For Fast Rides and Great Art, Try Moscow's Metro
Under communism or capitalism, subway is a subterranean success
Where can you go for 29 cents? If you're in Moscow, almost anywhere. For example, you could travel the 27 miles from Medvedkovo to Bittsevskii Park and be pretty sure you'll get there in 55 minutes and 30 seconds - though you might want to set aside an hour just to be on the safe side.
Belying the widespread impression of contemporary Russia as simultaneously shackled by Soviet-style bureaucracy and preyed upon by untamed capitalism, the Moscow Metro, or subway, does its job with efficiency and elegance.
Famed for the majestic marble halls, stained glass, and intricate mosaics in many of its stations, the Metro evokes pride in Muscovites and awe in visitors. Yet far from being merely ornamental, it is a functioning system that shuttles 9 million passengers daily, with trains running as punctually under democracy as they did under totalitarianism.
"It's more reliable [than ground transport]," says Mikhail, a Muscovite and frequent Metro rider, as he waits for a train. "It stays on schedule. If you find yourself in the Metro, you know that you'll definitely leave and arrive [on time]."
At 89 seconds, the average wait between trains during rush hour is hardly noticeable. Because of its speed and dependability, most Muscovites prefer the Metro to the city's buses, trolleys, and streetcars.
In addition to providing reliable and rapid transportation, the older sections of the Metro - with their grandiose, cathedral-like halls and depictions of Soviet workers and war heroes - do double duty as subterranean showcases of Stalin's achievements. Unlike his other architectural projects, the Metro was virtually impervious to air raids during World War II; some of the stations even served as bomb shelters.
Fancy stations actually make good economic sense, says Metro head Dmitri Gayev. It's less expensive in the long run to build marble walls and granite floors than "asphalt floors and who-knows-what kind of walls" that quickly fall apart. "And if you use granite and marble, of course you must present it in an artistically adequate way," he says.
Unlike many of his counterparts in the public sector, Mr. Gayev can afford to think about the long term. The government has not cut off its Soviet-era subsidies to the Metro the way it has for most industries. The federal government provides all funds for Metro expansion, and the city makes up the difference between operation costs and the Metro's earnings.
The federal and city governments continue to support the Metro because it is vital to Moscow's transportation network.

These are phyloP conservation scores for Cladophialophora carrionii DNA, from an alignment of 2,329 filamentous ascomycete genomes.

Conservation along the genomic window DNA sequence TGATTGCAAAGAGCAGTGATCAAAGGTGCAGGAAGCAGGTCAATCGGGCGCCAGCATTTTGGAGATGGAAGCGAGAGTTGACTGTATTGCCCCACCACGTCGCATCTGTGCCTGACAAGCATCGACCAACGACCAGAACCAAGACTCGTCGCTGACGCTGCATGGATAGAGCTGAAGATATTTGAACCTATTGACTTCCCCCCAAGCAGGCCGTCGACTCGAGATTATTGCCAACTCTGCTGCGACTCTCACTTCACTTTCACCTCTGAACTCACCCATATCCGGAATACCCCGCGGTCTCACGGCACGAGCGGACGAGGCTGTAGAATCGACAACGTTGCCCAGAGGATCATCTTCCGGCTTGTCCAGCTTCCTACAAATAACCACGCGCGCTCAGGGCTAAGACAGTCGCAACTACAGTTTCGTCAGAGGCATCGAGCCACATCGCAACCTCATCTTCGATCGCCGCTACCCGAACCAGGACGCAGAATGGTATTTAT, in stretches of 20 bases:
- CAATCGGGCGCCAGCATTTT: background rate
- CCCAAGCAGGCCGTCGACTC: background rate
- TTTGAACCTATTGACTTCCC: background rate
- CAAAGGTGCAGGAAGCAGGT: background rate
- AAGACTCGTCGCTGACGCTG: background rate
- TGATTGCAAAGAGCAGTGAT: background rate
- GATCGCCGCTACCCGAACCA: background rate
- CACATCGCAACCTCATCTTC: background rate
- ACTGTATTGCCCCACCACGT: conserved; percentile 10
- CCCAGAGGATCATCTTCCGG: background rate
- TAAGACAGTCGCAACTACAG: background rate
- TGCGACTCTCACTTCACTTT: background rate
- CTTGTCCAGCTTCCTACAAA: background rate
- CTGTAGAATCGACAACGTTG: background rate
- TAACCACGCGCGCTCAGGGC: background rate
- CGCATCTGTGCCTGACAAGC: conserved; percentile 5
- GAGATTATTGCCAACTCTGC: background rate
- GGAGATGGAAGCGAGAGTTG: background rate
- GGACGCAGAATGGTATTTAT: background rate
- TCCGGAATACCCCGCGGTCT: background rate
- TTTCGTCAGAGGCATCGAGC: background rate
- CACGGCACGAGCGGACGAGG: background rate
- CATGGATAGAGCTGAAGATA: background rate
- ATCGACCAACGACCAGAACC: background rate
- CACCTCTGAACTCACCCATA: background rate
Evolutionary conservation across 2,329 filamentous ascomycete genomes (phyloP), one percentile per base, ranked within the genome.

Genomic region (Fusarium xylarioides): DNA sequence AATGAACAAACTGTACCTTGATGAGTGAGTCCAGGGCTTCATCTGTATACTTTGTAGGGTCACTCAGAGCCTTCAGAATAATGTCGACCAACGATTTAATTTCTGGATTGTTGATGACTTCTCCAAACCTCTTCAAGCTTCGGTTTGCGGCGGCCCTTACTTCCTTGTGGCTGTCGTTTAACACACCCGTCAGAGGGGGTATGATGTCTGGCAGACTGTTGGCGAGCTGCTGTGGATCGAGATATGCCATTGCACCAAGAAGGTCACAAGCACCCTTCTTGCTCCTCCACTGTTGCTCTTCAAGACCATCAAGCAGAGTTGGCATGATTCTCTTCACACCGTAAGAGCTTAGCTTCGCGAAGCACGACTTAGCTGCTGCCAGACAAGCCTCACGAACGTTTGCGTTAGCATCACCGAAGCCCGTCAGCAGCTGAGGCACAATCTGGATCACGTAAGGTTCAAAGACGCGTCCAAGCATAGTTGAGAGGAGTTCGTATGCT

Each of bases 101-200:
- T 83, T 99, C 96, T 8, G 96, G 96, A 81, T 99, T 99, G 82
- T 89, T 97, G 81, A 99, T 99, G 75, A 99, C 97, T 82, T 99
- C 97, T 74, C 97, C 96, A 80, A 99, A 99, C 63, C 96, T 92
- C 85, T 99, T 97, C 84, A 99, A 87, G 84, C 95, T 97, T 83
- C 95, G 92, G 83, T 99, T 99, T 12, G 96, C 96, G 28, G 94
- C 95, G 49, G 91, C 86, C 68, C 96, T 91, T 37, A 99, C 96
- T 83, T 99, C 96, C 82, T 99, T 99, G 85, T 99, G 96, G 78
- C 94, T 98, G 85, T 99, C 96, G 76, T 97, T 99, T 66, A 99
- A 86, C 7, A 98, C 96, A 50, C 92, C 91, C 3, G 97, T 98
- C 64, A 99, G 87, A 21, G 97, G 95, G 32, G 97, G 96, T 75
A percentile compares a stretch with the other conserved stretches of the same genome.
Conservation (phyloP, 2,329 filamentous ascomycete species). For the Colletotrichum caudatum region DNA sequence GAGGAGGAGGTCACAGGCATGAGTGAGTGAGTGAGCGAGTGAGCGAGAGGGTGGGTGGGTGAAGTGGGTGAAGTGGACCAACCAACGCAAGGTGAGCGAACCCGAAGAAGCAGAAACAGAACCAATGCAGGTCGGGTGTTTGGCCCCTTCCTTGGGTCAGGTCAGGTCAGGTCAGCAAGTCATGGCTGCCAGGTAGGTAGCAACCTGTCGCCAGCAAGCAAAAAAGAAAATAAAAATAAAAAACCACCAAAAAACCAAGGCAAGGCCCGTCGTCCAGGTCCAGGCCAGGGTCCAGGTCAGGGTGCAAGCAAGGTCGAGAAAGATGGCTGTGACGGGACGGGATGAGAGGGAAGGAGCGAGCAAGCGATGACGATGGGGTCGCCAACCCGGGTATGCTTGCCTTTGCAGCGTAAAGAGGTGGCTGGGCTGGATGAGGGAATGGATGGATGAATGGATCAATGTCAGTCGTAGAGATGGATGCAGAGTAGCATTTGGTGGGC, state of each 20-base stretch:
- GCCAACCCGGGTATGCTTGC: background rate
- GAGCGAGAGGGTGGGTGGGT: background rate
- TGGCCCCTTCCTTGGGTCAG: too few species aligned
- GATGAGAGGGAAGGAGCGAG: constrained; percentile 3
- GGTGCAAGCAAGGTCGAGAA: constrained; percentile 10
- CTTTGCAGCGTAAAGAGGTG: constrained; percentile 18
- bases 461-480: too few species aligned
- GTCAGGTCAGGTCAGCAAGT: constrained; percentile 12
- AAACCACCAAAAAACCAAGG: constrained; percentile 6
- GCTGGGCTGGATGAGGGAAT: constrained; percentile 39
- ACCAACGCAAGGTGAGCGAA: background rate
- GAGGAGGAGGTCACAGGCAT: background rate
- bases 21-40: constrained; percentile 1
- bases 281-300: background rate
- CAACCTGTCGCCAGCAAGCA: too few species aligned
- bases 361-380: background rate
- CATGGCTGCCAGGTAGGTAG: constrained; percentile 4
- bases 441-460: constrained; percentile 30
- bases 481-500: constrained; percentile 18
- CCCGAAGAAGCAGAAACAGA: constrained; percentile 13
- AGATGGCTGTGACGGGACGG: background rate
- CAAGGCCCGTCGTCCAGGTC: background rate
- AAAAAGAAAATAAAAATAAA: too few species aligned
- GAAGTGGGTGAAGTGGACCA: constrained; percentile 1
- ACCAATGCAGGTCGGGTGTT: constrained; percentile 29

While Moscow's poorly maintained streets are increasingly choked by traffic jams, the underground network of track, carrying 54 percent of public transport passengers, pumps life into the metropolis.
The Metro does its share as well: It earns back 77 percent of its operating costs, in contrast with the Paris and New York subways, which are only 40 and 58 percent self-sufficient, respectively.
"Everybody carries his own suitcase," says Gayev, referring to the cooperation among the federal government, the city government, and the Metro administration. "Though some parties don't always fulfill their responsibilities, the principle exists, works, and allows the Metro to develop."
While the widespread appreciation of the Metro's essential service has kept funds rolling in, the system has not been spared entirely from the budget-balancing knife. Recent legislation has effectively cut the level of federal investment for construction in mid-year, leading to protests by Metro construction workers.
Where it can, however, the Metro tries to be a generous employer. The metro gives most of its employees 36 paid vacation days per year and runs low-cost resorts and day-care centers for its workers. "We didn't give any of that up [after the fall of the Soviet Union]," Gayev says. "We want to be attractive to our employees."
What seems attractive to most workers is simply the stability that comes with a job at the Metro.
Victor Anosov, a seasoned train driver who supervises rookie drivers, says that increasingly, new drivers have higher education and come from managerial positions at factories that have closed down. "Everyone understands that the Metro isn't going to close," he explains.
The approximately $155 monthly salary that a Metro escalator guard earns is close to the average wage in this country. But, in contrast with many other Russian workers, the escalator guard can be sure of receiving the full sum each month.
Drivers do even better: Experienced ones like Sergei Grishin receive about $390 a month. Still, it's not a lot, considering that Mr. Grishin is alone responsible for the safety of the up to 2,000 passengers that crowd into his eight cars during rush hour.
Though new employees are steadily joining the Metro as it expands, the Metro itself and its work ethic have withstood the shocks of economic transition. Since the Metro has always functioned effectively, it didn't experience any major upheavals after the breakup of the Soviet Union. The Metro's management wisely stuck with what worked.
"I think that the Metro has managed to do its job only because practically nothing has changed," Mr. Anosov says. Though there have been personnel shifts, he says, they have been "for professional, not political reasons."
"Above-ground transport is literally standing still these days," says entrance guard Valentina Yuneyeva. "But we're going."